Waste management in schools
Separating, reducing, reusing, recycling and composting are good options for managing school waste. As a board of trustees, you have to find ways to get rid of school waste with the least negative effects on the environment. Incinerating and building waste pits on the school grounds can only be done by schools with no other options.
1. Separate waste
Separating waste is the first step in managing your school’s rubbish. Set up bins for the different kinds of waste, and make sure the right bins are used. You should have clearly labelled bins for glass, paper, plastic, cans and for organic waste.
2. Reduce waste
Avoid sending waste to a landfill. Landfills cause environmental problems, such as unpleasant smells and contaminants and toxins leeching into water and the air.
Educate staff and students about using other ways of disposing of waste, such as recycling, reusing and composting.
3. Reuse waste
Think about reusing waste around the school and the school community, including:
- taking lost property to your local opportunity shop
- using plastic bags as bin liners or as packaging (instead of bubble wrap)
- having students make recycled paper and use shredded paper as bedding for pets.
4. Recycle waste
Contact your local council to find out what can be recycled in your area. Generally, you can recycle:
- paper and cardboard
Make sure recycle bins are used correctly and that the items are clean when they go in the bin.
For recycling to work, educating students and staff is essential. Some local councils help schools to set up recycling programmes and educate their staff and students.
5. Compost organic waste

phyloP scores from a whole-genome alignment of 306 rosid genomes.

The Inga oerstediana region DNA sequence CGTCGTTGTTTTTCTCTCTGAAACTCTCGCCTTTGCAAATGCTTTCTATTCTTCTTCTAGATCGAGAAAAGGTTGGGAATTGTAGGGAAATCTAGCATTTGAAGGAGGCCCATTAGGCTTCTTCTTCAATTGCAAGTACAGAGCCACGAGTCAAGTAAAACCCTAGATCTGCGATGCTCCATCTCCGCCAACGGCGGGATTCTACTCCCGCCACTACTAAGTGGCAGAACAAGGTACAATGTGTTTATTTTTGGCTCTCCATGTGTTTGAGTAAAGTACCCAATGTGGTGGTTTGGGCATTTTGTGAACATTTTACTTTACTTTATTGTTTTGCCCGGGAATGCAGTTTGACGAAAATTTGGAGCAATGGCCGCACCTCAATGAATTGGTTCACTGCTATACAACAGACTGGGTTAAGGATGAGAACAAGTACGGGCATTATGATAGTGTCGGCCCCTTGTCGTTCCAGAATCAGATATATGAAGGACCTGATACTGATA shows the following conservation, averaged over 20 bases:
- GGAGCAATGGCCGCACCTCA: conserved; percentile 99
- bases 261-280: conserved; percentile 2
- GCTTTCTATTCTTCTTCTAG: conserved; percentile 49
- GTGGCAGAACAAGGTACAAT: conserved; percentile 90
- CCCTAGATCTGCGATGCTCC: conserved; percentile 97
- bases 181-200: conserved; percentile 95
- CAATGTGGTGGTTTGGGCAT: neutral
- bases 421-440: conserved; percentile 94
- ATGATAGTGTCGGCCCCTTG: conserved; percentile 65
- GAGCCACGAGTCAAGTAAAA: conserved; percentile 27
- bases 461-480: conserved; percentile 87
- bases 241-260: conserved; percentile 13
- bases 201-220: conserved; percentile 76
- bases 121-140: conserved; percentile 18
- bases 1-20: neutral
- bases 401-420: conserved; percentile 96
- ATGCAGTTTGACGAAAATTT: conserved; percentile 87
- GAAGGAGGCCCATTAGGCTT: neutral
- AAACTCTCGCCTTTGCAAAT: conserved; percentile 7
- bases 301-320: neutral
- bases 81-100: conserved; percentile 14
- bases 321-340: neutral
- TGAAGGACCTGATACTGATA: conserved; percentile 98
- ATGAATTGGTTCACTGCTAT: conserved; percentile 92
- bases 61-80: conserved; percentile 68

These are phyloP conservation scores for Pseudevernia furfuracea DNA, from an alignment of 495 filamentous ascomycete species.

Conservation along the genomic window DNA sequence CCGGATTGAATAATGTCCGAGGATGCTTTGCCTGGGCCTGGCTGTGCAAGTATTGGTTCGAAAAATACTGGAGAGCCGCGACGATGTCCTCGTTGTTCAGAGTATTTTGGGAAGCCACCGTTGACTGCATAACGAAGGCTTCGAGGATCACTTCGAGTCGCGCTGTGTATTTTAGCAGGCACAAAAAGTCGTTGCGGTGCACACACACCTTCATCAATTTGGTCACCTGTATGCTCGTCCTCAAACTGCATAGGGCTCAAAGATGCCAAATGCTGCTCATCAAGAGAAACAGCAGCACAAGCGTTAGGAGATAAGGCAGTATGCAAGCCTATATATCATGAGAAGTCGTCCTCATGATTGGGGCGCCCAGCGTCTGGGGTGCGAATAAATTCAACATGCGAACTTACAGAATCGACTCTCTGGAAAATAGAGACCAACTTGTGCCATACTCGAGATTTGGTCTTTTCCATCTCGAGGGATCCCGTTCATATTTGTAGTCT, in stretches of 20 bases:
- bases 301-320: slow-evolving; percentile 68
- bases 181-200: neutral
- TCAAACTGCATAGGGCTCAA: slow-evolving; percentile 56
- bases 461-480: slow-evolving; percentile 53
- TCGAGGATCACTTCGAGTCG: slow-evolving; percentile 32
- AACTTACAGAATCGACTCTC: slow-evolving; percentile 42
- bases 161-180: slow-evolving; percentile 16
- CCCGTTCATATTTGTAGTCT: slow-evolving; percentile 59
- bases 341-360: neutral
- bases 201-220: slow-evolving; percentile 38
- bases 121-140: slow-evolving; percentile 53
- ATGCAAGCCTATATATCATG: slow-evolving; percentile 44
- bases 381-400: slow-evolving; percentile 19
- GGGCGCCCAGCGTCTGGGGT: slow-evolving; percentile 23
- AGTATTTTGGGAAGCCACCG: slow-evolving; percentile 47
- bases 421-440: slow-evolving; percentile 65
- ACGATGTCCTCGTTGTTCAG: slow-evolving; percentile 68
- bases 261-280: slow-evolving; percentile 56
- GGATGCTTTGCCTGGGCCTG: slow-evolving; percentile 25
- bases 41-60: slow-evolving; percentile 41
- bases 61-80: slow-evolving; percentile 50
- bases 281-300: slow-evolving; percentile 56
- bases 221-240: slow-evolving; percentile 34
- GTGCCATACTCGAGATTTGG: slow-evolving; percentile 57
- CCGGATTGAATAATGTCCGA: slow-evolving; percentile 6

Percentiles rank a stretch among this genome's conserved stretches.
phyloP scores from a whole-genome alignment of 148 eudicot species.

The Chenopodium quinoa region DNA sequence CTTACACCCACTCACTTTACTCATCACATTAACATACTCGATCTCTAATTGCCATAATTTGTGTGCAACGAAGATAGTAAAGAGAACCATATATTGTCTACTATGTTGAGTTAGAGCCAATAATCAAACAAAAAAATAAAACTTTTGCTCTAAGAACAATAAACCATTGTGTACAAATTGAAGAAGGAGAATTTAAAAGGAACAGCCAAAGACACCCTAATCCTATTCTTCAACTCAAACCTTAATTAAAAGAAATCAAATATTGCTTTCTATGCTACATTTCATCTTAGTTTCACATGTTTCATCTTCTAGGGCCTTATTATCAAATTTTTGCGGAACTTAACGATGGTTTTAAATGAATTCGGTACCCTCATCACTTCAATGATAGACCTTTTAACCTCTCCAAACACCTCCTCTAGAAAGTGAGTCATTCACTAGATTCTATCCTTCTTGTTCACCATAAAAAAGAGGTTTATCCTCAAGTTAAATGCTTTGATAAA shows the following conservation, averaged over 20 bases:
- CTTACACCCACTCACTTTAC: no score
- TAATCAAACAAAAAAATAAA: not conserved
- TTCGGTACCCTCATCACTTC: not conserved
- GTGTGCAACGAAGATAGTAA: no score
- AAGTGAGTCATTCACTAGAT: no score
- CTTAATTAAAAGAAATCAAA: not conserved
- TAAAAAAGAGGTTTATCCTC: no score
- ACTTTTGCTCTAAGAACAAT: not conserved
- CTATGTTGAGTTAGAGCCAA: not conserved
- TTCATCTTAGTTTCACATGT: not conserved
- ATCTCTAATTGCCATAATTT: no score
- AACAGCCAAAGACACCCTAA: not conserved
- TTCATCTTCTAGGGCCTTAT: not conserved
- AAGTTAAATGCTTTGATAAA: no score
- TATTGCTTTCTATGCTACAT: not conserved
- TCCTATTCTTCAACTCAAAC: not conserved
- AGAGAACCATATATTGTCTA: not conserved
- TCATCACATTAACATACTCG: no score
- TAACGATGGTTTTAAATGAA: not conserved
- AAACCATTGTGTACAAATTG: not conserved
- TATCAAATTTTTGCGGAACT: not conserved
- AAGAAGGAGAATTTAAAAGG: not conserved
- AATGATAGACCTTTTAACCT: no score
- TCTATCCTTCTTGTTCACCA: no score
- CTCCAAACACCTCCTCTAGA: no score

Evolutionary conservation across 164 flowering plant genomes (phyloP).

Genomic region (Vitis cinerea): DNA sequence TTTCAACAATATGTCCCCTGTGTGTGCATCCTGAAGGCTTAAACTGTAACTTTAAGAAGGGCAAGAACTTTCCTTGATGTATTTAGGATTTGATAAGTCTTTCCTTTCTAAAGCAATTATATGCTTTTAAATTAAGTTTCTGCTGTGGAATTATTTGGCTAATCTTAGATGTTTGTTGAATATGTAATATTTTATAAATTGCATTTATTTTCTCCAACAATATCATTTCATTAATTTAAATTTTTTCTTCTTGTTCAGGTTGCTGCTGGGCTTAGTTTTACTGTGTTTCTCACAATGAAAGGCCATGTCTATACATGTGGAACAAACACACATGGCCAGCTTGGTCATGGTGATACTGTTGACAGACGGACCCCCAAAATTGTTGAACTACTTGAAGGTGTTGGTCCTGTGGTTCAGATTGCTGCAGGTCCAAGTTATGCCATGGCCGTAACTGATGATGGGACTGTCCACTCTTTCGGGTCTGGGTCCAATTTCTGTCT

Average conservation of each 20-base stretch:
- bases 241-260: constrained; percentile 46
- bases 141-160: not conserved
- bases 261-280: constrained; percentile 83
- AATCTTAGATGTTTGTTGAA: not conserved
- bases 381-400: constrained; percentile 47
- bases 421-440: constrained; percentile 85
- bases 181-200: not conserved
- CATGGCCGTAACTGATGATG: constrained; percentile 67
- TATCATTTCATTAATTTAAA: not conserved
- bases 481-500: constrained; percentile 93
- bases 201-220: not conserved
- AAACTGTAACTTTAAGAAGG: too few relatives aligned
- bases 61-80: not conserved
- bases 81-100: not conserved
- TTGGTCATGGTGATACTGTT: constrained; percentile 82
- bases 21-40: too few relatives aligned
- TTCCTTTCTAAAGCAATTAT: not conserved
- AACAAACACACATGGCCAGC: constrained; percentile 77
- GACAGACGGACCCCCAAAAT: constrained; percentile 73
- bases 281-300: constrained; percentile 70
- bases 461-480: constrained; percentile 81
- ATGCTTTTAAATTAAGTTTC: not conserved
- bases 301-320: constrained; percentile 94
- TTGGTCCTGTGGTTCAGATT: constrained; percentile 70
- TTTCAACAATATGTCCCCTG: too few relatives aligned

Separate organic waste, like food scraps, plants, paper and lawn clippings, from other rubbish.
Use organic waste for composting and teach students about how it works. You can use the compost on the school gardens, saving on the cost of fertiliser and other chemicals. You could set up worm farms, which can be used to teach parts of the curriculum.
Search online for tips about composting. If composting is not possible:
- ask students and teachers to take organic waste home
- find out if local farmers want organic waste
- keep hens at school and feed them the waste
- have the organic waste composted at the local landfill – it’s generally cheaper to drop organic waste at a landfill than other rubbish.
Very few schools still use incinerators. They are usually only at remote schools without easy access to other waste disposal facilities. Incinerators put contaminants into the air and can be a health hazard.
If you use an incinerator to burn waste, you need resource consent. This is required by the Resource Management (National Environmental Standards for Air Quality) Regulations 2004 (external link) .
Using an incinerator
If you still have an incinerator and the resource consent to use it:
- burn only appropriate materials, for example, don’t burn plastic (the rules for what’s appropriate are different between areas)
- make sure the incinerator is working efficiently
- make sure the incinerator is maintained and regularly cleaned.
To find out more about the national standards for air quality, go to the Ministry for the Environment’s website (external link) .
7. Landfills, offal holes or waste pits at school
Burying waste on the school grounds will almost certainly require resource consent. If you’re thinking of burying rubbish, contact your local council first.
Use a landfill or waste pit only as a last resort. They can:
- contaminate groundwater
- attract pests and be a health hazard
- create unpleasant smells and dust
- take up space and must be continuously maintained
- be very expensive to build and maintain.
The Ministry for the Environment has produced a Guide to landfill consent conditions (external link) .
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